photo credit: allaboutgeorge If you are new to the game, it's safe to assume that a large portion of information you consume, about the game, is meant for more advanced players. When you read articles in various magazines, such as Golf Digest, the instructional information cannot be easily understood. Don't fault yourself, even advanced players cannot fully comprehend what is meant by “laying the club open at the top,” or “pro-nation” or “reverse pivot.” It's really time that instructional articles explain things in a more basic understandable way.
Being a new player isn't easy, in fact it's downright difficult and that's why we make every effort to communicate in an uncomplicated manner.
Caryl Meeks, of Stamford, Connecticut, buried some of the ashes of Stephen Signore, her longtime companion and an avid golfer, on the 9th fairway of Sterling Farms Golf Club-public course where he played until his death in 1997. No one would have been the wiser, except that the ashes were dug up by the course superintendent's dog.
Tom Jewell is a self-admitted golf junkie-and a very polite one at that. Since 1987, he has, without fail, written letters of congratulation to every winner of every single PGA, Senior PGA and LPGA tournament.
photo credit: katielips As preparations began at the 2010 Open Championship at St. Andrews Golf Course in Scotland, Tiger Woods had his first European news conference following his self-induced sex scandal. Woods, who is going for his third Open Championship, was evasive to some tough questions by an aggressive British press.
The most tense moment for Woods was when a reporter said “Tom Watson said you need to clean up your act on the course. He's gone on record. Many of us have heard you use the F word, we've seen you spit on the course and we've seen you throw tantrums and chuck your clubs around. Are you willing to cut out those tantrums and respect the home of golf?” Woods replied “I'm trying to become a better player and a better person.” Time will tell. . .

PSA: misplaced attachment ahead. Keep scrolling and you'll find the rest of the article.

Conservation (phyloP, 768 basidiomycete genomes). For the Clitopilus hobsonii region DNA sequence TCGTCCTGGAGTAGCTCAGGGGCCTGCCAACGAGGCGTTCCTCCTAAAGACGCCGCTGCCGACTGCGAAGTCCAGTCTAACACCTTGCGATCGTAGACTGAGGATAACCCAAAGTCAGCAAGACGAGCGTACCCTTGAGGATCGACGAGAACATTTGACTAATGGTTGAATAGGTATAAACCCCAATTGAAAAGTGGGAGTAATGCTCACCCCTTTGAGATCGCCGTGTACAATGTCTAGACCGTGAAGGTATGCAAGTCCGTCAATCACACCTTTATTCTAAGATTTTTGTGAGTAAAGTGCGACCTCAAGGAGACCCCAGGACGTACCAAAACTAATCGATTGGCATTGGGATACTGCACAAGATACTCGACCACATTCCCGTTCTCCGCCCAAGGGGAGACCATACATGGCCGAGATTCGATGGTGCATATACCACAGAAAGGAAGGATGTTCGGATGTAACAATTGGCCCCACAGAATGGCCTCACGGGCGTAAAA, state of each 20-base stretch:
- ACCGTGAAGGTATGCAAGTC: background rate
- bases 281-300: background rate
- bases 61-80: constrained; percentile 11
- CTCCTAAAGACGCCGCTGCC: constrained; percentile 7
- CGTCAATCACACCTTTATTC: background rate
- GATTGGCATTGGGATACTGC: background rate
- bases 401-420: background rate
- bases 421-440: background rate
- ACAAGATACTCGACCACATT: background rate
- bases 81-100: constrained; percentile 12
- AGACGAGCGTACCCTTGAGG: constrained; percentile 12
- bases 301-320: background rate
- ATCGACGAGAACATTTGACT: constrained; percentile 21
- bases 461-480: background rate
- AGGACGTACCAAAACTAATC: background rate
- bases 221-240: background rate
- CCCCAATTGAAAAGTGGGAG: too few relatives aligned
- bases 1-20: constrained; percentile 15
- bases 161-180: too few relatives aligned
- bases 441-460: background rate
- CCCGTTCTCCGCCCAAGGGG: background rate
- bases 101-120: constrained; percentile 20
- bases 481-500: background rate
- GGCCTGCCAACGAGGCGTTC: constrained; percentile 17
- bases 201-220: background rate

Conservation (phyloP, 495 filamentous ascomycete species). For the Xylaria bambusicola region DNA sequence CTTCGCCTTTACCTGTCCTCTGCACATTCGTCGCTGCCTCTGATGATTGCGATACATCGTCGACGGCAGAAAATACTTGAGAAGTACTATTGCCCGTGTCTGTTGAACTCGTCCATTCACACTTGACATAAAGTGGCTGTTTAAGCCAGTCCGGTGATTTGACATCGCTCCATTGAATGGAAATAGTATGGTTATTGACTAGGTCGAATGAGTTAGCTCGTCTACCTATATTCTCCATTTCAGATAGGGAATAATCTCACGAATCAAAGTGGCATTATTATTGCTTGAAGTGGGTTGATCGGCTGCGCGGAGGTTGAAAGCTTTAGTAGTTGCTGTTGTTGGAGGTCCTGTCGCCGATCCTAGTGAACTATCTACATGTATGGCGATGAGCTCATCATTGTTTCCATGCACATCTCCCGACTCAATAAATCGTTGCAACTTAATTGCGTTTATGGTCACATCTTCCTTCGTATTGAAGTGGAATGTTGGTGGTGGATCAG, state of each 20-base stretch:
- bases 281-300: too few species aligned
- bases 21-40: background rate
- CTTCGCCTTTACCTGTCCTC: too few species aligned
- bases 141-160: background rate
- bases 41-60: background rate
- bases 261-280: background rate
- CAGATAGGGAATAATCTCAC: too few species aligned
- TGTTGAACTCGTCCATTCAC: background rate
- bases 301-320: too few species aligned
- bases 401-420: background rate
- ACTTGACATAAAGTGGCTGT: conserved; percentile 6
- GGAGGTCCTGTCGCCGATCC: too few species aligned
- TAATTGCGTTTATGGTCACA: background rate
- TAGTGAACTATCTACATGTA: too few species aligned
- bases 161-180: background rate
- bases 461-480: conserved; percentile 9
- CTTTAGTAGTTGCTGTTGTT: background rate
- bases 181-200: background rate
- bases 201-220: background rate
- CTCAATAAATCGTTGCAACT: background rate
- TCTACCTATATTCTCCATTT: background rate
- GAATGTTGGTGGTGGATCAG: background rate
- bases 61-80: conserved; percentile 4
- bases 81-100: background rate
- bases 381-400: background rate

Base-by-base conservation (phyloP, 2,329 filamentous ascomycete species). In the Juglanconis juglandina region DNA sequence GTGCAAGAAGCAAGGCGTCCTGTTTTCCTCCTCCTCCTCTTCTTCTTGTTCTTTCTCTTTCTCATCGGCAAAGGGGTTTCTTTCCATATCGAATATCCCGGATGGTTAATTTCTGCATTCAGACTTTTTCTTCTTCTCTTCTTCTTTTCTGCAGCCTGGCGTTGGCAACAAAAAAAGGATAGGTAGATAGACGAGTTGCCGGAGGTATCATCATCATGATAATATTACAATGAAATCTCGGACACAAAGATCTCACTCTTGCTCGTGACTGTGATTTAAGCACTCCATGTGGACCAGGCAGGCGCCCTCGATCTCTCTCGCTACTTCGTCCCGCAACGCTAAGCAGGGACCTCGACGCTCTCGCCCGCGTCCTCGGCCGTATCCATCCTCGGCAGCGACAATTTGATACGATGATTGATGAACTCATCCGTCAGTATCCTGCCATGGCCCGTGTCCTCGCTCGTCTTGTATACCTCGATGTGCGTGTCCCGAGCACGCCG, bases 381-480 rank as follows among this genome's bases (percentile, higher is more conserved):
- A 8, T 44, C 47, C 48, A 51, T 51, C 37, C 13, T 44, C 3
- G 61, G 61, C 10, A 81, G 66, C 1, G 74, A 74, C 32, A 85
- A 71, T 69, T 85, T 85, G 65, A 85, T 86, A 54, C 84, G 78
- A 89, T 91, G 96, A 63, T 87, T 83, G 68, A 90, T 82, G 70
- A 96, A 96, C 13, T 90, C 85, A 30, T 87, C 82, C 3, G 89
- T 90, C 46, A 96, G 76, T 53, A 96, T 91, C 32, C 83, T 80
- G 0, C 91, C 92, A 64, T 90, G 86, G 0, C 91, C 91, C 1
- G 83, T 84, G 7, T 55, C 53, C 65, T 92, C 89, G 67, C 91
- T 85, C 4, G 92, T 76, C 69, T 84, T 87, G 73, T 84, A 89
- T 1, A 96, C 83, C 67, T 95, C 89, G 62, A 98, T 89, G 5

photo credit: bradleypjohnson Many golfers fear sand traps, especially new players. Once in, how do you get out? Sand traps (bunkers) can present a problem to even the most seasoned players but a trap shot need not intimidate you. Remember, a successful trap shot depends largely on the type of lie you have.
Tips: 1) pick a target (landing area) on the green. 2) open your stance, aiming left of target. 3) nestle feet into the sand an inch or so. 4) use a sand-wedge and open the clubface. 5) turn your right hand over (counter-clockwise) slightly. 6) hit 1-2 inches behind the ball. 7) break your wrists early and bring the club back in a moe upright fashion. 8) be sure to follow-through.
photo credit: Harry Limey Famed golfer, Joyce Withered, in winning the 1920 English Championship, sank an eight-foot putt on the 17th hole to beat Cecil Leitch. As Wethered stroked the pressure packed putt, a train roared by in a track-rattling fury that shook the gallery but left her unfazed. When asked how she avoided the distraction of the locomotive, Whethered said, “what train?”
Cy Julsebus, an avid golfer, played the game for 60 years without experiencing the thrill of a hole-in-one. Then in 1996, the 75-year-old from Carroll, Iowa, nailed not one but three aces at the Carroll Country Club. Cy tallied his triple play of holes in one with his 7-iron.
Tell us about your hole-in-one experiences? and learn more at: www.golfswingbook.com.